While Western Europe is experiencing a record heatwave, Spain and Portugal have reported at least 1,169 heat-related deaths, according to each country’s health ministry.
At least 510 people died of heat-related problems in Spain between July 10 and July 18, the country’s health ministry said. Of those deaths, 273 were recorded on Friday, officials said. Another 659 heat-related deaths were recorded in Portugal between July 7 and July 17, local officials said.
Thousands of firefighters were struggling to contain wildfires in France, Spain and Portugal that have destroyed thousands of hectares of land. The fires have forced thousands of people to evacuate to safety as extreme heat grips the region.
In the south of France, more than 14,000 people were forced to flee as the fires spread to more than 27,180 acres of land. On Sunday, the country‘s Interior Ministry also issued red heat wave alerts for 15 French departments and orange alerts for 51 departments.
France hit a high of 40.8 degrees Celsius — 105.44 degrees Fahrenheit — on Sunday. Temperatures remained high on Monday and Tuesday, but are expected to drop by Wednesday.
The number of people who have died from heat-related deaths is unknown, but the French Ministry of Health told ABC News that information on the number of victims will be released at the end of the month.
Spanish firefighters were battling 30 active blazes, mostly in Castile and Leon, Galicia and Andalusia, the Interior Ministry and Catalan authorities said.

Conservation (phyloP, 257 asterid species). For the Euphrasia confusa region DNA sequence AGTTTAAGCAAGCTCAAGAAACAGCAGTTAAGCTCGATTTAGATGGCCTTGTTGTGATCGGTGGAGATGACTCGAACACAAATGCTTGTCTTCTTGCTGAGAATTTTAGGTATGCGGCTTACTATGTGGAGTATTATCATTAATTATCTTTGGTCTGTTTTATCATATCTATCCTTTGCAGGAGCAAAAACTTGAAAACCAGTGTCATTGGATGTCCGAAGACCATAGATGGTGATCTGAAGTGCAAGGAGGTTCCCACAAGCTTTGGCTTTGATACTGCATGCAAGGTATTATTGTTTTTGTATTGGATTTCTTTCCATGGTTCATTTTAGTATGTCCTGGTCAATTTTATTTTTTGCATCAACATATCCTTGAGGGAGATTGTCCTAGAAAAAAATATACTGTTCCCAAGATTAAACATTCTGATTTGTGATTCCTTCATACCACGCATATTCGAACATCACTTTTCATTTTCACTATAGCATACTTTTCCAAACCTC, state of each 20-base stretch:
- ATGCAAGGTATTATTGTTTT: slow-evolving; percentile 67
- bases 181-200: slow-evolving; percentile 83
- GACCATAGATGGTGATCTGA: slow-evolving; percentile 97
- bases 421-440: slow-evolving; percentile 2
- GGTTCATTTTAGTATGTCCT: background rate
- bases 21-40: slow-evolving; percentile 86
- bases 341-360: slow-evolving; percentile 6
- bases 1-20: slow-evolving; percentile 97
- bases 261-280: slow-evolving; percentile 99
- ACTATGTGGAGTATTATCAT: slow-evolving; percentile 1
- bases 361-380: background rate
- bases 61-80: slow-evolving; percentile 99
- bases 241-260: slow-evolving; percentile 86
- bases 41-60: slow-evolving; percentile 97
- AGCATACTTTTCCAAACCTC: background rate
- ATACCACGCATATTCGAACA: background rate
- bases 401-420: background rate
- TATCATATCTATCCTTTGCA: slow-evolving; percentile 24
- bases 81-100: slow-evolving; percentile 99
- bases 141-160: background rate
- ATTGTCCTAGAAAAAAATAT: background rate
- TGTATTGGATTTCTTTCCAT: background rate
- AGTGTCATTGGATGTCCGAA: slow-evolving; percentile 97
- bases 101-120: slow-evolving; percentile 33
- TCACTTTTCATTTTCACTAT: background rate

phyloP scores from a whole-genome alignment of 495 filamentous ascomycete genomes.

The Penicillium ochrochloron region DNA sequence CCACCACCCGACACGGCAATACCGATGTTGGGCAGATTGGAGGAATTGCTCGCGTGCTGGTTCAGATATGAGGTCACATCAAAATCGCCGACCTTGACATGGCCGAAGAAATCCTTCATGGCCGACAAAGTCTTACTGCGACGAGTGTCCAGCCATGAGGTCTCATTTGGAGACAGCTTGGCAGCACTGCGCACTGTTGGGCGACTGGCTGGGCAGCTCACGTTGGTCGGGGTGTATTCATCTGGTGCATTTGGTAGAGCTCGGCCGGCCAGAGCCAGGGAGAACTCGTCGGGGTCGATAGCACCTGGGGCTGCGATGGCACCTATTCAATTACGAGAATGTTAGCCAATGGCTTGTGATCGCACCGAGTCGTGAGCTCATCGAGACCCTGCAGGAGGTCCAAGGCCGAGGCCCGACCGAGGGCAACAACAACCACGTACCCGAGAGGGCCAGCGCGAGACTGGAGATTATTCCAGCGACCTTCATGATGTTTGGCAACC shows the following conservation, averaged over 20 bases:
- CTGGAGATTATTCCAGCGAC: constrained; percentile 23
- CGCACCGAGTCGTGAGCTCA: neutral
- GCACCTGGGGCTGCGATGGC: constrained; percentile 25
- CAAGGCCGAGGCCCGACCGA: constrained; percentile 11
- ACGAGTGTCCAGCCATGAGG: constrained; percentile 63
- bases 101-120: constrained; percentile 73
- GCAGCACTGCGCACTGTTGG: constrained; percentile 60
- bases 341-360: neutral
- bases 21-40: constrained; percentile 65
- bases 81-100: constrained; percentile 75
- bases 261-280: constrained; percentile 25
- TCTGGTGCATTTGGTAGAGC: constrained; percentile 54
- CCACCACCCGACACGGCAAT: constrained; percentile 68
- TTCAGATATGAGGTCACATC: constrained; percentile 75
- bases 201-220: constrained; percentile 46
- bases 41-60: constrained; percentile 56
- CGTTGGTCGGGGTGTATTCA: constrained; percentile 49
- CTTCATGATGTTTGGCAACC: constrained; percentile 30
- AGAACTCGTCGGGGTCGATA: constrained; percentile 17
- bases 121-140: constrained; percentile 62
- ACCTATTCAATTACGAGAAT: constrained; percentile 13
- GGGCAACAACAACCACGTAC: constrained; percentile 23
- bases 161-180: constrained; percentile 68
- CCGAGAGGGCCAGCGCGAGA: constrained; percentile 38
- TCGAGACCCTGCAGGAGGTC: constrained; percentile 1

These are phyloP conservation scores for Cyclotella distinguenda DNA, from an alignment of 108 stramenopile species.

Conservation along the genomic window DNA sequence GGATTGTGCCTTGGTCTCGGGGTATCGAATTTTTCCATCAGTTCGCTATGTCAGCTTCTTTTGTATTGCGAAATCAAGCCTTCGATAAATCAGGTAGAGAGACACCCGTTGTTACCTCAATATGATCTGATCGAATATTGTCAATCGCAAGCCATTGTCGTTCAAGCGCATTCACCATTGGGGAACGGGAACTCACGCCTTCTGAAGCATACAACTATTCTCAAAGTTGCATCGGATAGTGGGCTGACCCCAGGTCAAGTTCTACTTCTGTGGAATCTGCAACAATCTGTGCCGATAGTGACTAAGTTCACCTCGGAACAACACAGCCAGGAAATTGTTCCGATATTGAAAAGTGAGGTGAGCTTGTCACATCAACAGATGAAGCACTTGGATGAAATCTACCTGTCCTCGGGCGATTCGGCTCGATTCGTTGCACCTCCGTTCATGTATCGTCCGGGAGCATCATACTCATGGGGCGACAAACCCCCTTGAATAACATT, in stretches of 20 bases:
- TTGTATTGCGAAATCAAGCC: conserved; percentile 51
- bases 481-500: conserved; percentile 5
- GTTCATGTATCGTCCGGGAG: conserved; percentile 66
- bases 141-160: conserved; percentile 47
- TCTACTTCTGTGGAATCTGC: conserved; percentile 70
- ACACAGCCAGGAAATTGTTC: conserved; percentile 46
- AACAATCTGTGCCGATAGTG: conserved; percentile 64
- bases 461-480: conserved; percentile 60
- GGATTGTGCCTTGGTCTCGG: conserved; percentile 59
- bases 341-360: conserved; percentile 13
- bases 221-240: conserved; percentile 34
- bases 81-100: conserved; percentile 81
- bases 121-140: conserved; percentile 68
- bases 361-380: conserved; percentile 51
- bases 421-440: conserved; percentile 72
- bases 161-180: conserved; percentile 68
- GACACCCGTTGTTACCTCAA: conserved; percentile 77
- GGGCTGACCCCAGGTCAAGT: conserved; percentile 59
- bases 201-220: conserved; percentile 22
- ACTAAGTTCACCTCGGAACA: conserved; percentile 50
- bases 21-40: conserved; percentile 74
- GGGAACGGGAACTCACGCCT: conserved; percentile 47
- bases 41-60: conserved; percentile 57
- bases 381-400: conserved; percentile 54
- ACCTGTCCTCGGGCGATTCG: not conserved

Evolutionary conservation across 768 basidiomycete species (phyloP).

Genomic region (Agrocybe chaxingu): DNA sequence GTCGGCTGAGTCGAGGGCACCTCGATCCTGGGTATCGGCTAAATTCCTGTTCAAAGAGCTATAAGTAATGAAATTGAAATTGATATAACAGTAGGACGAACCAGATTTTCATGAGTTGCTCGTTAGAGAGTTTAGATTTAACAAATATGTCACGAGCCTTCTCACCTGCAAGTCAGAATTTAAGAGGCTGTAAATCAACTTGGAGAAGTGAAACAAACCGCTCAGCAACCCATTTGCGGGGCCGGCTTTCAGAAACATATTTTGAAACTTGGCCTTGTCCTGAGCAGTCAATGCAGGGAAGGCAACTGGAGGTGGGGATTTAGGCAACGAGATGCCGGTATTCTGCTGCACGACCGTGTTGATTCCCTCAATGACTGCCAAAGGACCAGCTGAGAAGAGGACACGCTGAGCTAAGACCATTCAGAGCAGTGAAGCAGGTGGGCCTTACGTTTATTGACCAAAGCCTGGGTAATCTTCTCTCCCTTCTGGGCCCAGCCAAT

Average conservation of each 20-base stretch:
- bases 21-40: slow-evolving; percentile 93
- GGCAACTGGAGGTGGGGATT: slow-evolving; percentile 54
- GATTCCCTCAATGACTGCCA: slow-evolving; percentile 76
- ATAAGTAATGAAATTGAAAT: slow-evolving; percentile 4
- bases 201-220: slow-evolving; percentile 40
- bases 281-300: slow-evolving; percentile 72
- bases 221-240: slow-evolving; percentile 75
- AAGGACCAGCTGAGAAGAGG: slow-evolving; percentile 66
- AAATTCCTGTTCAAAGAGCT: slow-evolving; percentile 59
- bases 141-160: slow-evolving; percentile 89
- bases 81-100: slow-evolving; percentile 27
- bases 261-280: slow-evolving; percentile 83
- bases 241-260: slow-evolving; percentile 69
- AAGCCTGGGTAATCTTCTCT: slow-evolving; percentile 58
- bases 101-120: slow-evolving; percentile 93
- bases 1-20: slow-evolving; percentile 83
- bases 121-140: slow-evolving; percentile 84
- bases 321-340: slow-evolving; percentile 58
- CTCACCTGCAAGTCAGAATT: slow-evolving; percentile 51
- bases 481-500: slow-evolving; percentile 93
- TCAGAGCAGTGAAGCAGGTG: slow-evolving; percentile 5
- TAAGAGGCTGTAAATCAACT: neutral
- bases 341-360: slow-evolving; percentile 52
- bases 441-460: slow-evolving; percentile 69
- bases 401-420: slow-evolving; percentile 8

Temperatures on Sunday are expected to hit 42C (107.6F) in three provinces across the country, prompting the state weather agency to issue “extreme hazard” alerts.
In Mijas, Spain, in the municipality of Malaga, 3,000 people fled because of the fires. More than 22,000 acres of land are at risk of being burned in the province of Mijas as firefighters struggle to contain the flames.
Wildfires are occurring earlier in the season, ending later and becoming more frequent due to climate change, the European Union said in a report last year.
“Climate change is making the situation worse, making countries more prone to wildfires and increasing the intensity of these events,” the report said.
Sweltering heat is also expected to grip other parts of Europe in the coming days. Parts of England are expected to reach 40 C (104 F) on Tuesday.
The British government has issued a national emergency and warned people not to leave their homes unless necessary, according to the Associated Press.
“This year, for the first time, we have launched an emergency response to severe summer weather,” said London Mayor Sadiq Khan.
ABC News’ Aicha El Hammar Castano contributed to this report.